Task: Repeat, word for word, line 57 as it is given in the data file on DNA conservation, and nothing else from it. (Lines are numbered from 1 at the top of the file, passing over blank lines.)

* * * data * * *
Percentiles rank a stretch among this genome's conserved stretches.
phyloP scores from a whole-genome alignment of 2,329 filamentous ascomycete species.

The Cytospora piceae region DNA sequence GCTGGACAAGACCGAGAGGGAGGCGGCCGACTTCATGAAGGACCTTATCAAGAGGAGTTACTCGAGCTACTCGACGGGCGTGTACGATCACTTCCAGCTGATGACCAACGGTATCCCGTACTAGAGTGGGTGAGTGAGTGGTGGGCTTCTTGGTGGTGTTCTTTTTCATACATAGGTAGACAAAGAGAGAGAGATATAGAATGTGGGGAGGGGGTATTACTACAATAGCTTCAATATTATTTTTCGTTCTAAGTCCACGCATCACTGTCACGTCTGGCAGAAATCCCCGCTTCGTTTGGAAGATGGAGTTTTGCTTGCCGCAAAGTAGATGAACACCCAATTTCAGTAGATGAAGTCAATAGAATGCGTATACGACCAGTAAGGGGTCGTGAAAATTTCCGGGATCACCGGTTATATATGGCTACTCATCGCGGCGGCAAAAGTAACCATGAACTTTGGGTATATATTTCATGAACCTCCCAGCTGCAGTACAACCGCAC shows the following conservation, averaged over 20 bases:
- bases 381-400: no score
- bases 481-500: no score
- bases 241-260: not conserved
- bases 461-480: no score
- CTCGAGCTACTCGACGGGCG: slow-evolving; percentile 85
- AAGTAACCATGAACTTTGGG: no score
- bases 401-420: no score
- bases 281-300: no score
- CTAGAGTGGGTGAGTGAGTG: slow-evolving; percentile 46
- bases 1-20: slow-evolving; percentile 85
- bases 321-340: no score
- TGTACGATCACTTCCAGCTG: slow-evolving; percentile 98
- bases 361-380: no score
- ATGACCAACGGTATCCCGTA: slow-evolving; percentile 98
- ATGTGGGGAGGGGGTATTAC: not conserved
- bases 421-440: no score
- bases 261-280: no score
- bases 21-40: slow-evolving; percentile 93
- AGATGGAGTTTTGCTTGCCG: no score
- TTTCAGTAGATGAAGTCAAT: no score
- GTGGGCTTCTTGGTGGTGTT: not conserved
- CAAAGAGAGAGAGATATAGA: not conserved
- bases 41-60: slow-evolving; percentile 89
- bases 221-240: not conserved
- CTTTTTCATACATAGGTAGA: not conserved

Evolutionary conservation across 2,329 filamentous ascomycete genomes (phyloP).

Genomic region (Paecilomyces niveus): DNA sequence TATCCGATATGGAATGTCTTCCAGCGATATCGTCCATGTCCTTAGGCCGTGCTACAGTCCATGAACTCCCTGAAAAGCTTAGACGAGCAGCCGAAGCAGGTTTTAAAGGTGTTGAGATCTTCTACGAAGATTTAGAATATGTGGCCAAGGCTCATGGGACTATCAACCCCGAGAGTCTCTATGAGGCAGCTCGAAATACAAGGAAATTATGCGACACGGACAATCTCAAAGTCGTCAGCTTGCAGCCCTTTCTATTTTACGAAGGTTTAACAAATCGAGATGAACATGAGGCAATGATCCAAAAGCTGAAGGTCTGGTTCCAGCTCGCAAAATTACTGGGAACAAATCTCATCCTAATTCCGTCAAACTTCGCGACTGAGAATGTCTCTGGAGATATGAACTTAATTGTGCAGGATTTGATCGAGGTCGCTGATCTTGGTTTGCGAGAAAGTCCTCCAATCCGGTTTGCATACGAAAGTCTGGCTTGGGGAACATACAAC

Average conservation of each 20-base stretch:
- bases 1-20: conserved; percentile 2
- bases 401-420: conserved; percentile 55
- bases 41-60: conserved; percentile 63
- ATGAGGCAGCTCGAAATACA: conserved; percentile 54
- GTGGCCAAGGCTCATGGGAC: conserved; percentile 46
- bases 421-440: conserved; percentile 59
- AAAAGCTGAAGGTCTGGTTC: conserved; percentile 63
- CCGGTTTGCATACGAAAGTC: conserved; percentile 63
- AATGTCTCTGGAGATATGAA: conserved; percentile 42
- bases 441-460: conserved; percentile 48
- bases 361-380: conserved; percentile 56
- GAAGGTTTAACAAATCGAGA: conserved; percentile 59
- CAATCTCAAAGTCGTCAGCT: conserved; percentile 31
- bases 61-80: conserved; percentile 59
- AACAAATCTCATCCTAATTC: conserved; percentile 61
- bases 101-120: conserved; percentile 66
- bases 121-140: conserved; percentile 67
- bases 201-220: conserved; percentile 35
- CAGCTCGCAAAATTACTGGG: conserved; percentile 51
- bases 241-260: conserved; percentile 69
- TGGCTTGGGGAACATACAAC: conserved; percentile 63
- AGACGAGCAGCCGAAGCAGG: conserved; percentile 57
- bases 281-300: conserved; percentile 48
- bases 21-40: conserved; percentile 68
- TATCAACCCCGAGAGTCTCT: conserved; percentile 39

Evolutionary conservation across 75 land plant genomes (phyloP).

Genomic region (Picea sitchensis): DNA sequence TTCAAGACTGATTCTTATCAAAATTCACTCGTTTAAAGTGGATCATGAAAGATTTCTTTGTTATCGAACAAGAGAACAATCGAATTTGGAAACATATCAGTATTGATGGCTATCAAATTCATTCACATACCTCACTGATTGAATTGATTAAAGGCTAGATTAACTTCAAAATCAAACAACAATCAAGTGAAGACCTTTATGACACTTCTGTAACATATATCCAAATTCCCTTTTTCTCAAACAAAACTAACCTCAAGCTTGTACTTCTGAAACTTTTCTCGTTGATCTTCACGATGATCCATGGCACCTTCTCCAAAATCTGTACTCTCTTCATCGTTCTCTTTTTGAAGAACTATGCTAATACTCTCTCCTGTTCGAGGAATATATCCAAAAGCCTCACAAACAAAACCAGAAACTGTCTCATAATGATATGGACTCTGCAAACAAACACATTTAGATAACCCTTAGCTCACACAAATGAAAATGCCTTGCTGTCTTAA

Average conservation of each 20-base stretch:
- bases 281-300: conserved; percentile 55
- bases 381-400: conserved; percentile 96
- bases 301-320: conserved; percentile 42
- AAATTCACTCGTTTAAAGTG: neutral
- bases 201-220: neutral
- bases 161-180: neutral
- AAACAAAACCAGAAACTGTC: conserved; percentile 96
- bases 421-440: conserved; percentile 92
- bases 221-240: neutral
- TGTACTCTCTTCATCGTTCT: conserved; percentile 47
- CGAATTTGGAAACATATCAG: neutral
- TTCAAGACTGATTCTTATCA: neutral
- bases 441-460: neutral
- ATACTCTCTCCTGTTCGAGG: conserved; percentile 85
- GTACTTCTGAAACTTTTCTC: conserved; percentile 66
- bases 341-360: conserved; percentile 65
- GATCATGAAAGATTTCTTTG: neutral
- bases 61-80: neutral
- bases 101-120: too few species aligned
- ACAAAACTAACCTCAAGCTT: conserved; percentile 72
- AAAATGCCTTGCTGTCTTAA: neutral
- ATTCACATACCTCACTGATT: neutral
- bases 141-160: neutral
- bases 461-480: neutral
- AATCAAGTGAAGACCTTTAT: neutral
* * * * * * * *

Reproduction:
Evolutionary conservation across 75 land plant genomes (phyloP).